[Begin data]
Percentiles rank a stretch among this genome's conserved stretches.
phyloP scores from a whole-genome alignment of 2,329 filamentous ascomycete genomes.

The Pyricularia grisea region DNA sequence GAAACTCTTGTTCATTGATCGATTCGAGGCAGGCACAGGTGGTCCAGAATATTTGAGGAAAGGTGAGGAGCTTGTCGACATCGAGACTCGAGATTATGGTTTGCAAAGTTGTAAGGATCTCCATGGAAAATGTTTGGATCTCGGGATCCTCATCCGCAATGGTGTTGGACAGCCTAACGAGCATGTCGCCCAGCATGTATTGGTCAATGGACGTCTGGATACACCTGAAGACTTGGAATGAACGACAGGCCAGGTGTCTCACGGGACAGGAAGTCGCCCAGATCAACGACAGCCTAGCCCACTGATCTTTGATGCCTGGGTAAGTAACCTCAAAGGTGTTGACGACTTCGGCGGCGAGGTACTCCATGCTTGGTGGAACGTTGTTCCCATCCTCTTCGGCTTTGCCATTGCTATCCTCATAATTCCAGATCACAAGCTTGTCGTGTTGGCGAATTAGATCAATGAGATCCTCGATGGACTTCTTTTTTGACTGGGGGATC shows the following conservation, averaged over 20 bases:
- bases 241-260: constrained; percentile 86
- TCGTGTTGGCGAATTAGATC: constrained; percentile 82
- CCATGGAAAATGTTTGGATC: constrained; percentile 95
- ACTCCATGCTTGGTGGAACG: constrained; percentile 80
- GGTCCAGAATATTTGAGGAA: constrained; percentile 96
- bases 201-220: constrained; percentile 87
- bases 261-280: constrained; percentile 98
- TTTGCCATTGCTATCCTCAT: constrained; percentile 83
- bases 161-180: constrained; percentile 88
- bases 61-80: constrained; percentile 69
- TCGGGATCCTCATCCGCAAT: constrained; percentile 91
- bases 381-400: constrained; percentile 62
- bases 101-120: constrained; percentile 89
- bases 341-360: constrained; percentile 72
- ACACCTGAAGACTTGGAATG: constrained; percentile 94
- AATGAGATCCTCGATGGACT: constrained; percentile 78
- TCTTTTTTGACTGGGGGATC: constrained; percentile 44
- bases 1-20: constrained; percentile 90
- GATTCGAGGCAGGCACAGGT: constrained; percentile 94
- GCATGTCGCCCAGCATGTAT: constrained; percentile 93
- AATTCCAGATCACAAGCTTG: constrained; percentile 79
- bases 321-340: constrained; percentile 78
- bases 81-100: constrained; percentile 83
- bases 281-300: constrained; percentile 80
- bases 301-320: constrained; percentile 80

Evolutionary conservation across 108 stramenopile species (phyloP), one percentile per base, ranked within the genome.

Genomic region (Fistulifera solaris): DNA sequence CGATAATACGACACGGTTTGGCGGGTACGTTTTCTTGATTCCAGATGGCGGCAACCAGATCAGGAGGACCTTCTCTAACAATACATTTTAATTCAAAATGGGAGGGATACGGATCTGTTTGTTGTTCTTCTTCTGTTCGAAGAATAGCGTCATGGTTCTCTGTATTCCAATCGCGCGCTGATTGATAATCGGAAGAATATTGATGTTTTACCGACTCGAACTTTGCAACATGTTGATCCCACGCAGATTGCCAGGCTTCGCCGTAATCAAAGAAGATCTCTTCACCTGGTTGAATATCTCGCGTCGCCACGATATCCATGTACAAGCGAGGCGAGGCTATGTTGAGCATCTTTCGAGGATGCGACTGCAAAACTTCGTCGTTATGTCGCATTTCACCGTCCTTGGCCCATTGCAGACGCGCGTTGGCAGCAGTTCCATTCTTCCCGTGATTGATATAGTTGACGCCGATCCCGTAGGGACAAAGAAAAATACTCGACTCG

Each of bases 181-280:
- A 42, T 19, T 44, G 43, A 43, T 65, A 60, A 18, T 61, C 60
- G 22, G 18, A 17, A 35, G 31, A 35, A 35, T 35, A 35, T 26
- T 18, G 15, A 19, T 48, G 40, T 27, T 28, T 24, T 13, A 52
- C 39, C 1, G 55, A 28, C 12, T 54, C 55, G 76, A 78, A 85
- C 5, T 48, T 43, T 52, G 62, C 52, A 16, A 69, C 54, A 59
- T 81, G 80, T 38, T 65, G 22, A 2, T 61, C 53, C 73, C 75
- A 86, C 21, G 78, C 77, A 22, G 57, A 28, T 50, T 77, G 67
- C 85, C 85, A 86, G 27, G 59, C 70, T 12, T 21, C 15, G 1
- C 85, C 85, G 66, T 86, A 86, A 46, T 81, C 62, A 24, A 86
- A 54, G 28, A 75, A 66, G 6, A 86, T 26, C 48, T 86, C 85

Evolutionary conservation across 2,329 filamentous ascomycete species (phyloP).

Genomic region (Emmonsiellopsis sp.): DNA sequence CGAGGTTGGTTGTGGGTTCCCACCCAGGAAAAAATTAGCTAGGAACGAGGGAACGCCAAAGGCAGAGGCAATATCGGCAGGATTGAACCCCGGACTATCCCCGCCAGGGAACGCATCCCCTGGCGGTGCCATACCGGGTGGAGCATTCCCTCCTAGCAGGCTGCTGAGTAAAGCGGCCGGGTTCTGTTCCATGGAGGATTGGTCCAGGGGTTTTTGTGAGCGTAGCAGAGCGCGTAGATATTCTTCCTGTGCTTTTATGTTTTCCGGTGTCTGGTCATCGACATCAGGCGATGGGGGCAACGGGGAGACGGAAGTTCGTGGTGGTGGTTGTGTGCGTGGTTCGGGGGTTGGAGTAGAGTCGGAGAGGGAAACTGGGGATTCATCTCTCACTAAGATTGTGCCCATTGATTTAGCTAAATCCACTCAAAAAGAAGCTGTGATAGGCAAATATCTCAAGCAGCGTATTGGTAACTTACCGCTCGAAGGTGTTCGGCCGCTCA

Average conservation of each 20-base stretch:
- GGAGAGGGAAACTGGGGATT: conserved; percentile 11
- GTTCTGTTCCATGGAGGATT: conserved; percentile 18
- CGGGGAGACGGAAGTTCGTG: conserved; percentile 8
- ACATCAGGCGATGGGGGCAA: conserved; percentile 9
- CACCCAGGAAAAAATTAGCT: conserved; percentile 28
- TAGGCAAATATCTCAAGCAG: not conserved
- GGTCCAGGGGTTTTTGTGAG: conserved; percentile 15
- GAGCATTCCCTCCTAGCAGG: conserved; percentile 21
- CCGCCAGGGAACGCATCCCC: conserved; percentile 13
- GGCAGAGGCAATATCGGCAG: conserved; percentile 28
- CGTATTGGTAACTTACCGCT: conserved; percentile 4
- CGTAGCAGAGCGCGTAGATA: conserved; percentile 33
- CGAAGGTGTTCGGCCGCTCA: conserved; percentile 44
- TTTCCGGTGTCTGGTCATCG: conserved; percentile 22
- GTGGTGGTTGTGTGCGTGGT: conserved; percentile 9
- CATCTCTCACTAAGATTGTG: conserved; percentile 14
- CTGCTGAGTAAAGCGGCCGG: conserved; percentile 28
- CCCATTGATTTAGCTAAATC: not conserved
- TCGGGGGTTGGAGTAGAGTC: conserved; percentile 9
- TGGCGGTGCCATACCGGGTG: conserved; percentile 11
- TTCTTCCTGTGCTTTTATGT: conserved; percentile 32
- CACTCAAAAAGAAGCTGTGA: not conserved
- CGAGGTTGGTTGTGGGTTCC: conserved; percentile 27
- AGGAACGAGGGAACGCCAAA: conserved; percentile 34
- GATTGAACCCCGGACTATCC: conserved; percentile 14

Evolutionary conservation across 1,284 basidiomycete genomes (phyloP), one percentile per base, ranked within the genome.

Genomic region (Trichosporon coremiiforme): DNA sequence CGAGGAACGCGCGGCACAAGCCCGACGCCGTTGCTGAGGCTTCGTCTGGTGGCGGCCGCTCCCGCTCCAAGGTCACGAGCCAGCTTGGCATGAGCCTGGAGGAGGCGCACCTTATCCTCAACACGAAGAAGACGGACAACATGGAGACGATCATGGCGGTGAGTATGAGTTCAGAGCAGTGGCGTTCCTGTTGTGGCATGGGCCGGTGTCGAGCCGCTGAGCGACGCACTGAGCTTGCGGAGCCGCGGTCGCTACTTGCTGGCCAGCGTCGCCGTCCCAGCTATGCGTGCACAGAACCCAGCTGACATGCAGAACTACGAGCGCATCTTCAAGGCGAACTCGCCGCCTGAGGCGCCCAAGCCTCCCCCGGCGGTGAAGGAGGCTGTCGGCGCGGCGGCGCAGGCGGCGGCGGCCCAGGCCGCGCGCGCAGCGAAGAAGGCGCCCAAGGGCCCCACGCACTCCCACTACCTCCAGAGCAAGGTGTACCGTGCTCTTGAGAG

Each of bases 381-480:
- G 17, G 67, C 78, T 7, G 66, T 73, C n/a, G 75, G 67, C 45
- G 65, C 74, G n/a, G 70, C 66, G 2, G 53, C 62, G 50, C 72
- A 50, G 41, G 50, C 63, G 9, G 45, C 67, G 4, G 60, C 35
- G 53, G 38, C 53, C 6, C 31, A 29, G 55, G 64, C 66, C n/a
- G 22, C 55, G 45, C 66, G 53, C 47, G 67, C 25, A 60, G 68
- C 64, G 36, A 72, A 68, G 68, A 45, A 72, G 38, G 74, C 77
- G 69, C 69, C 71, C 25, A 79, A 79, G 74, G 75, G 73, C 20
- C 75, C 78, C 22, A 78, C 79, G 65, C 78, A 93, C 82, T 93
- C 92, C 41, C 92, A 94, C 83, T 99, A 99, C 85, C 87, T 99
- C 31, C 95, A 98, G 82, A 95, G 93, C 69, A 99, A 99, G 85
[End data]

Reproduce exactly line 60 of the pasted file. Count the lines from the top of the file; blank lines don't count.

- CATCTCTCACTAAGATTGTG: conserved; percentile 14